Despite Amendments during Reexamination, Intervening Rights Not Found
By Joseph Herndon --
On February 10, 2016, the Federal Circuit issued an opinion in a case captioned Convolve, Inc., and Massachusetts Institute of Technology v. Compaq Computer Corp., Seagate Technology, Inc., and Seagate Technology, LLC.
This case has been before the Federal Circuit previously, and returns after a remand to the Southern District of New York. In the first appeal, the Federal Circuit reversed the District Court's summary judgment ruling that no accused products met some of the patent's claim limitations and remanded for further proceedings. On remand, the District Court granted summary judgment on alternative grounds. Now, on appeal again, the Federal Circuit has agreed with the District Court that the accused products do not possess a claim limitation, but has concluded that the District Court erred with construction of other claim limitations and in granting summary judgment based on intervening rights. The case is again now remanded to correct some of these issues. Below, we only consider issues presented with respect to the finding that intervening rights do not exist.
The technology at issue relates to improvements in computer hard drives described in U.S. Patent No. 6,314,473. Hard drives store data as magnetized spots on the surface of disks or "platters" inside the drive. These spots are arranged in concentric circles, called tracks, on the surface of the platters. The hard drive also contains a mechanical arm that "seeks" between different "tracks" to read or write information on those tracks. As relevant to this appeal, hard drives ordinarily employ two motors to read and write data: (1) a spindle motor that spins circular platters, "allowing the head to cover the platters' area while traversing over a line or arc"; and (2) "the voice coil motor . . . that moves the arm across the spinning platters." The process of moving the arm across the platters, called "seeking," generates vibrations in the arm and the attached read/write head, which generates acoustic noise audible to the user (e.g., seek acoustic noise).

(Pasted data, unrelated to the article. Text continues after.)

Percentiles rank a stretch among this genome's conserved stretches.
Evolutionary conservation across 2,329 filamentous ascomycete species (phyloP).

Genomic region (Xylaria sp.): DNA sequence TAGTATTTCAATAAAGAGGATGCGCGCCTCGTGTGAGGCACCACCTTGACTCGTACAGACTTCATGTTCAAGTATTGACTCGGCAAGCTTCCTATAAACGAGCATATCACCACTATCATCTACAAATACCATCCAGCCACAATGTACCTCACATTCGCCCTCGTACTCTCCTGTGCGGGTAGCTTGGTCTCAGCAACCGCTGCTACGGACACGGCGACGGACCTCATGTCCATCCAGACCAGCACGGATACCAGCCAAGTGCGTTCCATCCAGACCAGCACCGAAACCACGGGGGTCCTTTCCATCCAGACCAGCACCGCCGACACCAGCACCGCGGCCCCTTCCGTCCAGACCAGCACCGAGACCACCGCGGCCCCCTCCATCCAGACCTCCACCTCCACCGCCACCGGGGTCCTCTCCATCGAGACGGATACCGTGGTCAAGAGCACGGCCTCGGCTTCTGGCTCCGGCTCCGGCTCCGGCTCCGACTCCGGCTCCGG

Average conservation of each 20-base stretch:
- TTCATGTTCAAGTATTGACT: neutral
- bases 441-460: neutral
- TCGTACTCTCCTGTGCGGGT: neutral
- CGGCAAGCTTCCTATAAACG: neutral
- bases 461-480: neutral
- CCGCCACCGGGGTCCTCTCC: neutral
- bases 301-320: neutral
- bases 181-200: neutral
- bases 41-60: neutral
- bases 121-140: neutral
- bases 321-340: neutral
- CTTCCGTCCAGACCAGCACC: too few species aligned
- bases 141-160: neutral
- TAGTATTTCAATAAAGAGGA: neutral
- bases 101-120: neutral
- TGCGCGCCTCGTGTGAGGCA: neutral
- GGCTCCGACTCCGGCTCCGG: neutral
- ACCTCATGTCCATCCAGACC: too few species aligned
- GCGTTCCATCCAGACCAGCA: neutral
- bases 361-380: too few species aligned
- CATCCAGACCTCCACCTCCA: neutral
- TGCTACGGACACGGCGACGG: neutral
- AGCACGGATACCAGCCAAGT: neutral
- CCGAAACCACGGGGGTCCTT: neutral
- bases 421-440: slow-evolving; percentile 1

The patent specification describes the inverse relationship between the seek time and the acoustic noise: the shorter the seek time, the greater the vibration and the greater the acoustic noise. Although acoustic noise can be generated from both the spindle motor and the seek process, the '473 patent focuses on methods and apparatuses for improving hard drives by reducing the seek acoustic noise generated by the movement of the disk drive's arm and read/write head, i.e., the seek process. The patent describes a technique to minimize the vibrations of the head as it moves over the rotating hard disk that requires a "user interface" to control the speed at which the seek arm operates such that a user could select a quiet mode, which may have a slower read/write time but generates less noise.
Convolve, Inc. (Convolve) filed suit against Seagate Technology, LLC and Seagate Technology, Inc. (Seagate) and Compaq Computer Corp. (Compaq) in July 2000, alleging, among other things, infringement of the '473 patent. The '473 patent was placed into reexamination, during which the patentee added the modifier "seek" in front of "acoustic noise" after a prior art rejection. After initial litigation, on remand, the District Court granted summary judgment that patent infringement liability is precluded by intervening rights arising from the substantive amendment made during reexamination to the asserted claims. Convolve appealed.
Claim 10 is representative, and is reproduced below. The words added during reexamination are underlined and the words deleted are in brackets:
10. Method for controlling operation of a data storage device, comprising:
providing a user interface for controlling one of a seek time of the data storage device and [an] a seek acoustic noise level of the data storage device;
operating the user interface so as to alter settings of one of the seek time and the seek acoustic noise level of the data storage device in inverse relation; and
outputting commands to the data storage device causing the data storage device to alter seek trajectory shape by shaping input signals to the data storage device to reduce selected unwanted frequencies from a plurality of frequencies in accordance with the altered settings.
With respect to intervening rights, a patentee of a patent that survives reexamination is only entitled to infringement damages for the time period between the date of issuance of the original claims and the date of the reexamined claims if the original and the reexamined claims are "substantially identical". The Federal Circuit noted that it is the scope of the claim that must be identical, not that identical words must be used.